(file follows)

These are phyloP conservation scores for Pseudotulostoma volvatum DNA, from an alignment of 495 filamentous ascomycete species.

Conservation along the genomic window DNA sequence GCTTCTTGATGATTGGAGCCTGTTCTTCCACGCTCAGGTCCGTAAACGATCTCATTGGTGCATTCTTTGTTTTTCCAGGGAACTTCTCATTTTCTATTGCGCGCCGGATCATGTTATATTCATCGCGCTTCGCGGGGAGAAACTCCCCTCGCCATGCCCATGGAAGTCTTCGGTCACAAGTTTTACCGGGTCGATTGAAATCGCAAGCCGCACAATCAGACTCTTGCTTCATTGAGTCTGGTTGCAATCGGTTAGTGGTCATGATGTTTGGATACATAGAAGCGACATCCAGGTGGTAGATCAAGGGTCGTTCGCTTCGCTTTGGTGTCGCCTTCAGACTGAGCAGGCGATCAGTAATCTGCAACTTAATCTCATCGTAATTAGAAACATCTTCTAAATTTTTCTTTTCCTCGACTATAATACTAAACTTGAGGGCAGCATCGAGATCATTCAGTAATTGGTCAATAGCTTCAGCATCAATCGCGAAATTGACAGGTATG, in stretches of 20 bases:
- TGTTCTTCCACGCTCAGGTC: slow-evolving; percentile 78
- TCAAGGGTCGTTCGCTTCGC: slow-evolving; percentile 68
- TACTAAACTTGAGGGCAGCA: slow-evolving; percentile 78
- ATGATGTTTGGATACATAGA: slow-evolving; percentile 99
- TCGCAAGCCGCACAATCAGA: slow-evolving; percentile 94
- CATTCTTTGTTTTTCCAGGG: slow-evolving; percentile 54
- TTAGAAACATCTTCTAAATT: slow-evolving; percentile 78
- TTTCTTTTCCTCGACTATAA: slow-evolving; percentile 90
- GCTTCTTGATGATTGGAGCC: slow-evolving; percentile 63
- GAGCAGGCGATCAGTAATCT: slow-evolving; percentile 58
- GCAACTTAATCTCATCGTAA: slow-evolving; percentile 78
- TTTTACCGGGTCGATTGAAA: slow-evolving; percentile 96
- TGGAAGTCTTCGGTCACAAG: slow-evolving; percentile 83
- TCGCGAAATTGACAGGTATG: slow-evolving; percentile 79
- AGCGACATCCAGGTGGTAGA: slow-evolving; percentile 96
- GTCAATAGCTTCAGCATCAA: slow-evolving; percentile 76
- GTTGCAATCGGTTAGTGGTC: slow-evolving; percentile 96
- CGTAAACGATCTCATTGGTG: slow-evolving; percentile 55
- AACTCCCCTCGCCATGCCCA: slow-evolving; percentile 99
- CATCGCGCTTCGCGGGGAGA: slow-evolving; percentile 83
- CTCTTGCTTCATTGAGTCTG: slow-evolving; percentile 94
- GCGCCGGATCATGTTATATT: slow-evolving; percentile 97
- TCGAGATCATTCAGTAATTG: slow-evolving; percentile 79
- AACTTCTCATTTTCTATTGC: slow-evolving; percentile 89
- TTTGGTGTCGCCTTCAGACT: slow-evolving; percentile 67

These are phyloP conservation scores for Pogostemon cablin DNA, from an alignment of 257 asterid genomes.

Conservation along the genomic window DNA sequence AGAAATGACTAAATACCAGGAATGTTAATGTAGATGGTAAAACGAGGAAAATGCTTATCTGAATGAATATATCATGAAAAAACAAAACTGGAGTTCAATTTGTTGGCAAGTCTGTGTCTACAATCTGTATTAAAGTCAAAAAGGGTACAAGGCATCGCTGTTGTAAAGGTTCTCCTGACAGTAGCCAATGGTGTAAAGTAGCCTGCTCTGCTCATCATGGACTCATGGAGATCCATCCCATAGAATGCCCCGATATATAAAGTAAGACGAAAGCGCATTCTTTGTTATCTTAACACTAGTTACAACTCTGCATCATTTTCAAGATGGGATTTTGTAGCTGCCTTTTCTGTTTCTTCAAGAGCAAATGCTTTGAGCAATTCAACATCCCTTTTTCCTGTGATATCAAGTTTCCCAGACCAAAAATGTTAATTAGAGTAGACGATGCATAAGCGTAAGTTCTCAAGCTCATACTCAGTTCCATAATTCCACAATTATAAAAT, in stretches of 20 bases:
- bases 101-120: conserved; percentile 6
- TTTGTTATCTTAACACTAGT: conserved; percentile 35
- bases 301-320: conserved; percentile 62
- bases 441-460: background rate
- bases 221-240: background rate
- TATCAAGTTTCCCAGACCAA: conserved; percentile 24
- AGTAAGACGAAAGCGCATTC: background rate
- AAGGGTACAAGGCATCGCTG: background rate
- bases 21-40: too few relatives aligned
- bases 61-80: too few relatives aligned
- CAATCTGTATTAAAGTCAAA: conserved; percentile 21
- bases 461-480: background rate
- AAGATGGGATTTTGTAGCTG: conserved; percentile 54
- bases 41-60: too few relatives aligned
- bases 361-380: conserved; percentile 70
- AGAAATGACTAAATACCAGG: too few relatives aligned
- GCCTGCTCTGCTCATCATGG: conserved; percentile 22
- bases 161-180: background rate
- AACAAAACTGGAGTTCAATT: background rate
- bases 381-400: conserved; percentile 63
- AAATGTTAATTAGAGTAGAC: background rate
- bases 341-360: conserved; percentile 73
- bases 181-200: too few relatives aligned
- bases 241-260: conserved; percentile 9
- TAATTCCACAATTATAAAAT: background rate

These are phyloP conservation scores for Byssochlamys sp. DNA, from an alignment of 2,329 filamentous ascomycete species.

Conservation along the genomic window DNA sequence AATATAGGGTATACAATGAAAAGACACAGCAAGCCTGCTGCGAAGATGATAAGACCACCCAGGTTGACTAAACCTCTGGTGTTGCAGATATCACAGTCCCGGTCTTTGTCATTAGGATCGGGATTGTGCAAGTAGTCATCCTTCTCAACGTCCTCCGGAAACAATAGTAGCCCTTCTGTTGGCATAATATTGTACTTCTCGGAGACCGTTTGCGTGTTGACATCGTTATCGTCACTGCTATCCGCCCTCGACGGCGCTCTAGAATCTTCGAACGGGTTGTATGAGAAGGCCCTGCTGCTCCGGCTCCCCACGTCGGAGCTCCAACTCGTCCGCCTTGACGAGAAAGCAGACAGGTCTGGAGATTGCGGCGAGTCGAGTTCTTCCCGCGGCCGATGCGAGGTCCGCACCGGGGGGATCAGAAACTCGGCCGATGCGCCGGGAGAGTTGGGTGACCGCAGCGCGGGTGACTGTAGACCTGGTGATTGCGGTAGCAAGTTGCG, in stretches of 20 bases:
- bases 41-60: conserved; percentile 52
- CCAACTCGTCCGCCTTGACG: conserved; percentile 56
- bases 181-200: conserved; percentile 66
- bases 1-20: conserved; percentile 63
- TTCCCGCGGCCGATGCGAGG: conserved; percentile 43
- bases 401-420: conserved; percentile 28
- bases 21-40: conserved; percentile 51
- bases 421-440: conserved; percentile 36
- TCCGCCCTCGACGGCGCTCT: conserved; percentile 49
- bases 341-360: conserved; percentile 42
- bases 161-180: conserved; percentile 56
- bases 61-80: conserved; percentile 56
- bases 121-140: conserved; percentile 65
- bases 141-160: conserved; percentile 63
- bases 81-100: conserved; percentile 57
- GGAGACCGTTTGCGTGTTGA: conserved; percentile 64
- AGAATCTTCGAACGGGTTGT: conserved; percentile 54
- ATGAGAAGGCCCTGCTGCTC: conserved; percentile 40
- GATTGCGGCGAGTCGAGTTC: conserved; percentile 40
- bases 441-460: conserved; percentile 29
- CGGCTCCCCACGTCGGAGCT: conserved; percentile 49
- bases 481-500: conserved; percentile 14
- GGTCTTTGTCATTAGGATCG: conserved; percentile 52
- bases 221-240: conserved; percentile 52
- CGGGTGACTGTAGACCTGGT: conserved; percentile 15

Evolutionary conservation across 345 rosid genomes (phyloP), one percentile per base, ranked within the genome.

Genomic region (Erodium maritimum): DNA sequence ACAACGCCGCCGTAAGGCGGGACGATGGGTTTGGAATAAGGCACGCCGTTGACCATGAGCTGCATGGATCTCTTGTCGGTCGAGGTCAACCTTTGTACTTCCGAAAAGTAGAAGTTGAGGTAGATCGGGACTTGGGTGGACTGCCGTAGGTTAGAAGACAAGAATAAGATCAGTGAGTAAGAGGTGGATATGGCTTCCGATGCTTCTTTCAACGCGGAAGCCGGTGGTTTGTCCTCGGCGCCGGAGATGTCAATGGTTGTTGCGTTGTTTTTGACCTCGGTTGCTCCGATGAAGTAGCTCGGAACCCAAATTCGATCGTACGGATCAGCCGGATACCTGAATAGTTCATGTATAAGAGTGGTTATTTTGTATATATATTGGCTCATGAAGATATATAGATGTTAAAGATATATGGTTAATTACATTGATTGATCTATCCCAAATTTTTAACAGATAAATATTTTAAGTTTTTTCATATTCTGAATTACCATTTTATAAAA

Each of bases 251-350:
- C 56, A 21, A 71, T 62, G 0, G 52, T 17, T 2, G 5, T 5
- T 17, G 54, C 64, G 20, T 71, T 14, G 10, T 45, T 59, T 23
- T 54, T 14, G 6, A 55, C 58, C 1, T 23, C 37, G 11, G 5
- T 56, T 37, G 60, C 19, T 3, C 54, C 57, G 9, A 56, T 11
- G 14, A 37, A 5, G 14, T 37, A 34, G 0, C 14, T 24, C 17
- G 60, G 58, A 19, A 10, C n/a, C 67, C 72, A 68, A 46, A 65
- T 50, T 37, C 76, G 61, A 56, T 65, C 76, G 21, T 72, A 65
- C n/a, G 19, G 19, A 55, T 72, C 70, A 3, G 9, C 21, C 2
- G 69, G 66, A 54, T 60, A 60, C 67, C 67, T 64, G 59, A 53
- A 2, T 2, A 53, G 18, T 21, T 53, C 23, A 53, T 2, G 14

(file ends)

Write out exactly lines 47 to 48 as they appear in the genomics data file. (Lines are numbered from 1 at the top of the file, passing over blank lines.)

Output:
- bases 161-180: background rate
- AACAAAACTGGAGTTCAATT: background rate